Operating Systems: Microsoft Windows 2000, Sun Solaris, and Linux Team 1 Presentation John Greves Brooke Hansen Jean-Philippe Frutos Fabio Sciortino
Agenda • What are the differences and strategies of the products? • What is their source of revenue? • How do these products deal with pricing issues? • How do they handle rights management? • In what way are the products integrated into the internet? • Conclusion
Product Differences • Microsoft Windows 2000 • Built-in web and application services. • Internet-standard security. • Readily Scaled: One or two servers with a few clients or hundreds of servers with thousands of clients. • 32-bit Environment. • User-friendly interface. • Top market share—widely used.
Product Differences • Sun Solaris • 64-bit Environment… • Easily handles heavy network traffic, huge data sets, enormously compute-intensive problems. • Enables web servers to handle many more users. • Dynamic reconfiguration—more reliable and serviceable.
Product Differences • Linux • 32-bit Environment. • Uses pre-emptive multitasking. • Protected memory. • Supports multiple users. • Rich support for networking, including TCP/IP networking. • Runs on a variety of hardware. • Designed for experienced users—gives ability to create one’s own platform.
Product Strategies • Windows 2000: Capture general market—most commonly used operating system. • Sun Solaris: Business oriented—reliable environment for network computing. • Linux: Provide stable and adaptable operating environment for more technical users.
Windows/Solaris Performance SAP Retail Benchmark Tests Measured in millions of line-items processed per hour
Source of Revenue • Windows 2000: Sales to home, business, and academic users. • Sun Solaris: Sales generated mostly from business users. • Linux: Distributing companies generate revenue from selling operating system. Distributors
Product Pricing • Windows 2000: • Versioning—Microsoft created Windows 2000 on the NT server for businesses, and Windows Millennium for home users. Windows 2000 also ships in Professional and Server Family versions. • Group Pricing—Licenses discounted packages for schools, companies, etc. • Lock-in: Switching from Windows 2000 is expensive for companies since Microsoft dominates the market. • Customer Loyalty: By offering incentives to schools, students become familiar with the OS format.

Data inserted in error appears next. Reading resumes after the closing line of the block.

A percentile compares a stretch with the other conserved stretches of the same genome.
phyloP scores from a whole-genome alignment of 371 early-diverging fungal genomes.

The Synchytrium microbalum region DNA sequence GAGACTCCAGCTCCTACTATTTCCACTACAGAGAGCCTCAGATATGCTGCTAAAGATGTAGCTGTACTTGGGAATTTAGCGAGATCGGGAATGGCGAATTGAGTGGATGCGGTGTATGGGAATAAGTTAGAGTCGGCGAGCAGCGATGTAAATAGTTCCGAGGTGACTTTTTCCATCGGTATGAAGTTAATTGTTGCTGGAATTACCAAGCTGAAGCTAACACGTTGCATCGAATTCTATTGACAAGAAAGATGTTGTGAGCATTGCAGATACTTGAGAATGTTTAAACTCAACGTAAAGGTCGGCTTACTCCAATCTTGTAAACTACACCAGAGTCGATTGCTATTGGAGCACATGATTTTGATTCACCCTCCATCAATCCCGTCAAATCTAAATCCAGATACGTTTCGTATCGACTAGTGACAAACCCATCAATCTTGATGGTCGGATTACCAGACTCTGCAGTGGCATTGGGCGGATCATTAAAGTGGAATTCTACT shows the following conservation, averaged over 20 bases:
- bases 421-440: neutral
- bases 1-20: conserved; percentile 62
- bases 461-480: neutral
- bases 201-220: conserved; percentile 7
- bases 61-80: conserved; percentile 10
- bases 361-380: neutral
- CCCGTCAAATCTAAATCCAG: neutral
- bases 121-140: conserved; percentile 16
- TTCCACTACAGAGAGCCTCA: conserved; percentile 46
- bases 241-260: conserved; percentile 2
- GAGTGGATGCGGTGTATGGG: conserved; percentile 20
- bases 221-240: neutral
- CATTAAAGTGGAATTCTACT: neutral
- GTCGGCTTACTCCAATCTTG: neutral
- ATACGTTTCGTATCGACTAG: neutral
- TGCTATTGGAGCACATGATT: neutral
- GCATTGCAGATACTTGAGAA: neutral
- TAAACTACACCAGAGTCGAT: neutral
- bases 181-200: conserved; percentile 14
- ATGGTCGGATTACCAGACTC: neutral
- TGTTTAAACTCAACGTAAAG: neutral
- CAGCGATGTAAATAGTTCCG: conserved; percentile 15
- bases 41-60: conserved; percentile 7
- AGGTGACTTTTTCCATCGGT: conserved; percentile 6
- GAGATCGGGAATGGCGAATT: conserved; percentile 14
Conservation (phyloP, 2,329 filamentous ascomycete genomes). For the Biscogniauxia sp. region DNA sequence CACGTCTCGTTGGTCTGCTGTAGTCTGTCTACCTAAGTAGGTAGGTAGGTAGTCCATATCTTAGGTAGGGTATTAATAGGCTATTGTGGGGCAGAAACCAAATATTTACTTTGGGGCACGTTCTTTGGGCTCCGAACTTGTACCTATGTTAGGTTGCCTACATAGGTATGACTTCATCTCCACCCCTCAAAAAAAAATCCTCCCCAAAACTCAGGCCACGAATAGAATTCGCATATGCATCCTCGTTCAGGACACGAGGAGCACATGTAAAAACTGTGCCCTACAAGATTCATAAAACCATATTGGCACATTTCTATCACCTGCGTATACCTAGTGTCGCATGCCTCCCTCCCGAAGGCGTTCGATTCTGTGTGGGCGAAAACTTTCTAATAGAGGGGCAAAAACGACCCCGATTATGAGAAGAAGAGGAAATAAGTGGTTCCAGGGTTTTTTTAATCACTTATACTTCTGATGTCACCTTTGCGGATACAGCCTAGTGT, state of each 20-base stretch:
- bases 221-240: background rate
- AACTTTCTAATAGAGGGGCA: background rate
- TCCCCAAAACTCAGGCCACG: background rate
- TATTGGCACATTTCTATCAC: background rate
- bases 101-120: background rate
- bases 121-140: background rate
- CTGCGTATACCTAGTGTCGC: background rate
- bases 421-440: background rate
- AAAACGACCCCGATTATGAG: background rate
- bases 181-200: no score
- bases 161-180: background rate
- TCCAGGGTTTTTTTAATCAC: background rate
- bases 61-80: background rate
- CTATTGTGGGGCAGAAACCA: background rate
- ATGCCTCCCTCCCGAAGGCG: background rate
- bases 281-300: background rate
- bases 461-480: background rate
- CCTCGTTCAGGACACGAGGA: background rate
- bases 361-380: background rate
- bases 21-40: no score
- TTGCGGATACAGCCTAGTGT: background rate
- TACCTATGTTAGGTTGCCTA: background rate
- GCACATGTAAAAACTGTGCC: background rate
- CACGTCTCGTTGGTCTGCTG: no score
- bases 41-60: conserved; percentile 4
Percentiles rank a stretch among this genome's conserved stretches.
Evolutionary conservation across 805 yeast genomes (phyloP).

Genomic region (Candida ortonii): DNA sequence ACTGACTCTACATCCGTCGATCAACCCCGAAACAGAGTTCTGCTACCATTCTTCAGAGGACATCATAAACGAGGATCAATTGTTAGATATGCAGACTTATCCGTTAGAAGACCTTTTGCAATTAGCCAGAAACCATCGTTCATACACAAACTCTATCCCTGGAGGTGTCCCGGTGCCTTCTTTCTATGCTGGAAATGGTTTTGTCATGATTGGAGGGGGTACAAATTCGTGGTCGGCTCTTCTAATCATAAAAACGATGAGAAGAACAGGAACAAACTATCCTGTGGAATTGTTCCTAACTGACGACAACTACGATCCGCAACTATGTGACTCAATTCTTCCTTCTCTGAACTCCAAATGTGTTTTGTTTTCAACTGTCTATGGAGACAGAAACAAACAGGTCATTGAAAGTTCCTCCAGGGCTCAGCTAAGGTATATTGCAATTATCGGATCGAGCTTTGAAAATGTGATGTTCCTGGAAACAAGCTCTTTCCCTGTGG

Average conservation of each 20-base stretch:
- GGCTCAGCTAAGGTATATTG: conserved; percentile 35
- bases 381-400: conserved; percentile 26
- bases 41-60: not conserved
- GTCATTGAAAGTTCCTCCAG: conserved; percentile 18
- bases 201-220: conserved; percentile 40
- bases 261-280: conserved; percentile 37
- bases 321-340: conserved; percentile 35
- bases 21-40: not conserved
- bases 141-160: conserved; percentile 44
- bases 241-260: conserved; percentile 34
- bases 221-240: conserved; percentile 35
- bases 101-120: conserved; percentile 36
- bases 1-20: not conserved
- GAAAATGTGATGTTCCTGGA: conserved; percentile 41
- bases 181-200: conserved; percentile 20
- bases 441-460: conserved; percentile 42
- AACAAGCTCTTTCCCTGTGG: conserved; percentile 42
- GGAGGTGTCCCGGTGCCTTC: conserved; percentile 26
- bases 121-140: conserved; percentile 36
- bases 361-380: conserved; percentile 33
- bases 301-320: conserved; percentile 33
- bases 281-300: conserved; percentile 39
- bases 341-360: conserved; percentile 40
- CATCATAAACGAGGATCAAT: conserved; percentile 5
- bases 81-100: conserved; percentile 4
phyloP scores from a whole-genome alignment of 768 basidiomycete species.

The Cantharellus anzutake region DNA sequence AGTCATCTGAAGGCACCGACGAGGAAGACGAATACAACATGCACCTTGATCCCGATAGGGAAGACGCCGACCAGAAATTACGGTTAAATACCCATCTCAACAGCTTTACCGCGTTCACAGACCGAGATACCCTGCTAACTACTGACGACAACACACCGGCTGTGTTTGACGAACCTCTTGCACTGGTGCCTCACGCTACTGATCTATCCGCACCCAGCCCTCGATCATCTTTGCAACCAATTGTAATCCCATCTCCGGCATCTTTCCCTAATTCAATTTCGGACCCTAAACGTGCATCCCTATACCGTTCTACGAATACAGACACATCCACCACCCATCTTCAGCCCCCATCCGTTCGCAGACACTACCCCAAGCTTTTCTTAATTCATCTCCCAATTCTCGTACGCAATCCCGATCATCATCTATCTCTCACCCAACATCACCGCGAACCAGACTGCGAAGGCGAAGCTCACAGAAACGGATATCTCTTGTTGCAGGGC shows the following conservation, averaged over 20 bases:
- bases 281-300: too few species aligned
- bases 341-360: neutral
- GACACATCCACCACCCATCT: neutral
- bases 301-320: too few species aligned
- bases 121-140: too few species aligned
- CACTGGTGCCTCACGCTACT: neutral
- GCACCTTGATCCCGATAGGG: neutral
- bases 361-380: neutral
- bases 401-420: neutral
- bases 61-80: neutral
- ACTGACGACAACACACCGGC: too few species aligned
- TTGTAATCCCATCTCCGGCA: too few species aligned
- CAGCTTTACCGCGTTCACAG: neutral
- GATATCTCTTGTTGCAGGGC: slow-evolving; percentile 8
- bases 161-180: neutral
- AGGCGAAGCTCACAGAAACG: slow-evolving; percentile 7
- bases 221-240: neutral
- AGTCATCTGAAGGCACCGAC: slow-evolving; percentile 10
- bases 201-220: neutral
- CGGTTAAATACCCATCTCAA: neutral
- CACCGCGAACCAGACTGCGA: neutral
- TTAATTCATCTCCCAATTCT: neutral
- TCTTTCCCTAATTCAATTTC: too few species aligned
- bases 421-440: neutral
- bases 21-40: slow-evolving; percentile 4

Product Pricing • Sun Solaris: • Versioning—Sun has created three versions of the Solaris system: workgroup, enterprise, or service provider. • Group Pricing—Licenses are provided in bulk to lower the price for businesses.
Product Pricing • Linux: • Versioning—Linux offers different versions of their operating system for several different processors and bus systems, in order to reach all types of users. • Linux operating system is available for free though the Free Software Foundation, but commercial versions are available that offer help features and are easier to install.
Rights Management • Microsoft: Private company--holds patents on software and keeps source code private. • Sun Solaris: Private company—same conditions as Microsoft. • Linux: Publicly developed and copyrights are held by various creators, but source code available to all. Explanation
Internet Integration • Microsoft: Built-in web capabilities and provides support for internet enabled applications. • Sun Solaris: Designed for internet—TCP/IP is core of Solaris networking. • Linux: Rich support for TCP/IP networking and runs several internet applications.
Conclusion • Microsoft Windows 2000—User friendly and most popular, but not open to modification. • Sun Solaris—Designed for business users and considered more stable than Windows 2000. • Linux: Free and adaptable, but designed for technical users—less user friendly.